IFR blog > Practice tips > Creating a new music practice > IFR video lesson sound map and instrument

IFR video lesson: Sound, Map and Instrument

In this free video lesson, I show you how you can learn to understand music by ear and to play the sounds you imagine using the "Sound, Map and Instrument" technique from Improvise for Real.

The key concept involves the use of a "tonal map" to visualize the location of each sound within the tonal octave. Every sound you have ever heard is one of just 12 notes in the octave. And since any melody can be played in any key, we don't need to worry about the exact pitches of the notes. We just need to notice how each note functions tonally. In other words, we just need to notice where each note is located on our tonal map.

In Improvise for Real, we use this tonal map concept as a bridge to connect these imagined sounds with notes that we can play on our instrument. First we learn to relate the sounds we hear to a visual map of the octave called the IFR Tonal Map. Then we learn to project this tonal map onto any key on our instrument. This is what enables IFR students to recognize melodies by ear and to play them in any key.

IFR solves all of these problems for you:

Understanding music by ear. IFR students are able to understand music by ear, recognizing both the chords and the melodies to the songs we hear. This doesn't require perfect pitch or any other unusual talent. It's something everyone can do because in fact this is how our ear already works. It's how we are able to appreciate music in the first place. We just need to discover for ourselves the sound of each note on the IFR Tonal Map, and then to notice these same sensations in the music all around us.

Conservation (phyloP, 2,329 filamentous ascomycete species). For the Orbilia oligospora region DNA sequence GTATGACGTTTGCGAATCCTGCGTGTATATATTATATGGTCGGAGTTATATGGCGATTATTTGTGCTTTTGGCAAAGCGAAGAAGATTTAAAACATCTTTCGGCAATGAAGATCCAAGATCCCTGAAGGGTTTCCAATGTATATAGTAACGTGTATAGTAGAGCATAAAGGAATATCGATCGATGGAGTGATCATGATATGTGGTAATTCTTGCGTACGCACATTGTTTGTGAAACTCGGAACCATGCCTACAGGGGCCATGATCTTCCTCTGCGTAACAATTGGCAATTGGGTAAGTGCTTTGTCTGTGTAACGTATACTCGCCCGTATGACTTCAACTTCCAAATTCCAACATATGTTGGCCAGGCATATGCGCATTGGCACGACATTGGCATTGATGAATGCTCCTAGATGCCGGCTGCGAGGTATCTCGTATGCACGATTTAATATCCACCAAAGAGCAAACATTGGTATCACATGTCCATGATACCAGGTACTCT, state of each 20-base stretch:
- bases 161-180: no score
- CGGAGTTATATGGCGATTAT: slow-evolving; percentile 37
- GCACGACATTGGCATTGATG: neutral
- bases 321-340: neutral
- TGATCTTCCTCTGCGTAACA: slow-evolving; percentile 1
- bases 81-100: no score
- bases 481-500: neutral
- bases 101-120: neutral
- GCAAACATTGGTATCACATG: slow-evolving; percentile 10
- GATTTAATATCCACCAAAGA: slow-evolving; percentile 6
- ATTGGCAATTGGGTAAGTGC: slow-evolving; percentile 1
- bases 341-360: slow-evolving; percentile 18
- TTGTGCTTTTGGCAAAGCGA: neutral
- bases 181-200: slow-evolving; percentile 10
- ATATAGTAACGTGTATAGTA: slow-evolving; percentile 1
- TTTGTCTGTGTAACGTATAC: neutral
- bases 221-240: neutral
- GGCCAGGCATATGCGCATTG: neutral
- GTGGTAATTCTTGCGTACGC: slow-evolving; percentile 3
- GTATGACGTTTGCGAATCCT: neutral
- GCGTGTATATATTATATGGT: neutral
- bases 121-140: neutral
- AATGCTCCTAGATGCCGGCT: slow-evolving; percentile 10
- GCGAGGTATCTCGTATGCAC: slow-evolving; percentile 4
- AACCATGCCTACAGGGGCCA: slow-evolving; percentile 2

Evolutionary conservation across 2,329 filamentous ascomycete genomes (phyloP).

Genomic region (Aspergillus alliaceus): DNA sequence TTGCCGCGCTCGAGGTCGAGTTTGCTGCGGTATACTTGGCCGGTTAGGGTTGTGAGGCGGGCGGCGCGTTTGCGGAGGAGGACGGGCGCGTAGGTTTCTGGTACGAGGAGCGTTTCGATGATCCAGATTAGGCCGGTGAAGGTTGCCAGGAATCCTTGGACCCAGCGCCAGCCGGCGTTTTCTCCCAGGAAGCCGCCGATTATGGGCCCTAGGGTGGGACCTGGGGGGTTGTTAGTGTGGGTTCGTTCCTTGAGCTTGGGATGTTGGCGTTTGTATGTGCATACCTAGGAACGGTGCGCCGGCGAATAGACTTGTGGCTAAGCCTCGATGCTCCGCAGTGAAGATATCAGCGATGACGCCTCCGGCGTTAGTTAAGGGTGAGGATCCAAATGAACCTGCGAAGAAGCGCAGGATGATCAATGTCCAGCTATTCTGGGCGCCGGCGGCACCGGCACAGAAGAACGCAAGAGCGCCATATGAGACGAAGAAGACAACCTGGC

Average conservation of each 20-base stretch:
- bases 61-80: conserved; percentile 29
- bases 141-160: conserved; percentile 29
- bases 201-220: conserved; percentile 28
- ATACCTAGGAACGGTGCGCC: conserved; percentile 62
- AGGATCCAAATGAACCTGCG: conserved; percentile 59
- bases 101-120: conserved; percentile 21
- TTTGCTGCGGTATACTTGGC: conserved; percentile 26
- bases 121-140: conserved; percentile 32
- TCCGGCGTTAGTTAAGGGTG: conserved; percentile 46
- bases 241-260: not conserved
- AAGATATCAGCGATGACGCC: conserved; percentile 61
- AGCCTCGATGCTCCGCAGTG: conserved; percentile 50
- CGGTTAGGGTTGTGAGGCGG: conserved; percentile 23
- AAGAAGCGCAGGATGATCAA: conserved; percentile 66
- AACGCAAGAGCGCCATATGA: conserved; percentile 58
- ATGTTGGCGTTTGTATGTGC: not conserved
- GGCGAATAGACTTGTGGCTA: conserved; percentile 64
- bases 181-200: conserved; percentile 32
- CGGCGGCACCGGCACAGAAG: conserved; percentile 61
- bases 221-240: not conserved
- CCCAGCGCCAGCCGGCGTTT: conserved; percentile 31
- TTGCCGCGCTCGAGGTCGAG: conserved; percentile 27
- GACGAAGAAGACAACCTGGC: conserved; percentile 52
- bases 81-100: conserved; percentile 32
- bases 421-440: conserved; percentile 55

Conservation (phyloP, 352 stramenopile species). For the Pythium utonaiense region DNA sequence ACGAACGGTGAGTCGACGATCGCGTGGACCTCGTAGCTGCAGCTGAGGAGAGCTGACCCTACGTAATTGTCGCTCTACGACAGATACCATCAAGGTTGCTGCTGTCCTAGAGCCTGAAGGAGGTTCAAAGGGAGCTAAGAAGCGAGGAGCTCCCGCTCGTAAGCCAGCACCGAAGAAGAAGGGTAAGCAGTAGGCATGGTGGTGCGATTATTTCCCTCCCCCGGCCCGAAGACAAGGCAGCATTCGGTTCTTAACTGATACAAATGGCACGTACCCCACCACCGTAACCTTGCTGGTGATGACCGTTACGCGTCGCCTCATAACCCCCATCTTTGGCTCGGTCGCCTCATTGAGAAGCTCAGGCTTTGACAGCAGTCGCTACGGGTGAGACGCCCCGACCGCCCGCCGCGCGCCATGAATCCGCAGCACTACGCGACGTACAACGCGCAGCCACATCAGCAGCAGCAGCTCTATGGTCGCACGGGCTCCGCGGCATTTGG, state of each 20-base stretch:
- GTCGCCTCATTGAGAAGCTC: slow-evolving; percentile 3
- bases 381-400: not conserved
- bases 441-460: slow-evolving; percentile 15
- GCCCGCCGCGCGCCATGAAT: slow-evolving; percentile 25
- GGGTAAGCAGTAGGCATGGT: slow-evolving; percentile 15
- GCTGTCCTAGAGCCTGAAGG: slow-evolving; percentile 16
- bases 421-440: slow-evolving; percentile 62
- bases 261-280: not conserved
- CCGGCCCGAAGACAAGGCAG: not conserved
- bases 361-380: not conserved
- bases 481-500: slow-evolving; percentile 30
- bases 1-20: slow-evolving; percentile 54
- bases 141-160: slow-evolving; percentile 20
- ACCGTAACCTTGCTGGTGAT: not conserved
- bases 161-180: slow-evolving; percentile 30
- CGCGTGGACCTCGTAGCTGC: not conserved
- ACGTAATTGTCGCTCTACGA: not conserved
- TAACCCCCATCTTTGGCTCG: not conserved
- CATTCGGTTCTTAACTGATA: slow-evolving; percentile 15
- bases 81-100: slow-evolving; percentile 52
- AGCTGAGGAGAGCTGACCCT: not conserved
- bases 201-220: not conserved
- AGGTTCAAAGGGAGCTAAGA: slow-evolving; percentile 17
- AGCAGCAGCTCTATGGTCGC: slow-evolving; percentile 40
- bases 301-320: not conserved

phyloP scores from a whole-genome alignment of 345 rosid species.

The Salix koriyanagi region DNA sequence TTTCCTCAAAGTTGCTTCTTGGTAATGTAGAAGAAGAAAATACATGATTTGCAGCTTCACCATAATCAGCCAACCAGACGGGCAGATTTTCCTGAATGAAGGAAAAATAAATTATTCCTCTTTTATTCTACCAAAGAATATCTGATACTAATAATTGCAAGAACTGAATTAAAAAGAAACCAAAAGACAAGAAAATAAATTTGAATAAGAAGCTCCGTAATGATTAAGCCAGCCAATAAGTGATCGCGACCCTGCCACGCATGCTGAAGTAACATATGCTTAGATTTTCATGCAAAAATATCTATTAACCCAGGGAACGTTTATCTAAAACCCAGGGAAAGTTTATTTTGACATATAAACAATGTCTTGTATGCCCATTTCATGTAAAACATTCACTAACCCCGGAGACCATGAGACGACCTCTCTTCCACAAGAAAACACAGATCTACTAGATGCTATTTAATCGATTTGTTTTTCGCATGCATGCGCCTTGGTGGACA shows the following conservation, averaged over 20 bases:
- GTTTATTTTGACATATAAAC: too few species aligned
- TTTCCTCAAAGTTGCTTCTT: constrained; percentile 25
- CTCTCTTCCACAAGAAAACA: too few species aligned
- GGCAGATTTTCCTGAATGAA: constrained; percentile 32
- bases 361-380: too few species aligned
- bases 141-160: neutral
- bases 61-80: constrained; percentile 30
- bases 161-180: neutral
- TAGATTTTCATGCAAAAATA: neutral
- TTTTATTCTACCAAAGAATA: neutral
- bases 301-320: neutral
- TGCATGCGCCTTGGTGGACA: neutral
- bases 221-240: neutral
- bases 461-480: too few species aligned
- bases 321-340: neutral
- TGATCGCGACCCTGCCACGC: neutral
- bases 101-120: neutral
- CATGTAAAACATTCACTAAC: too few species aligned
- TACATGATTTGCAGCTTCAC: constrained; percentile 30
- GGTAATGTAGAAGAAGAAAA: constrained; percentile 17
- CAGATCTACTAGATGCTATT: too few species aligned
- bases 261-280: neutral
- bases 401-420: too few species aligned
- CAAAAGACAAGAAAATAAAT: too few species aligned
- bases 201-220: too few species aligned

Transposing. The IFR Tonal Map also solves transposing because you simply project this tonal map onto any key on your instrument. Any song or melody that you learn to visualize on your tonal map becomes truly yours, and you can play it in any key you want. In fact, in IFR the whole idea of "transposing" doesn't even exist because your learning is not tied to any single key. We can always express any musical idea in any key we want.

Playing from your imagination. The most important benefit of this tonal approach to harmony is that it enables you to play directly from your imagination, expressing any sound or melody exactly as you hear it in your mind. Not only is this a great skill for any improviser to have, but it's also a beautiful experience that makes improvising both creative and personal, and very exciting.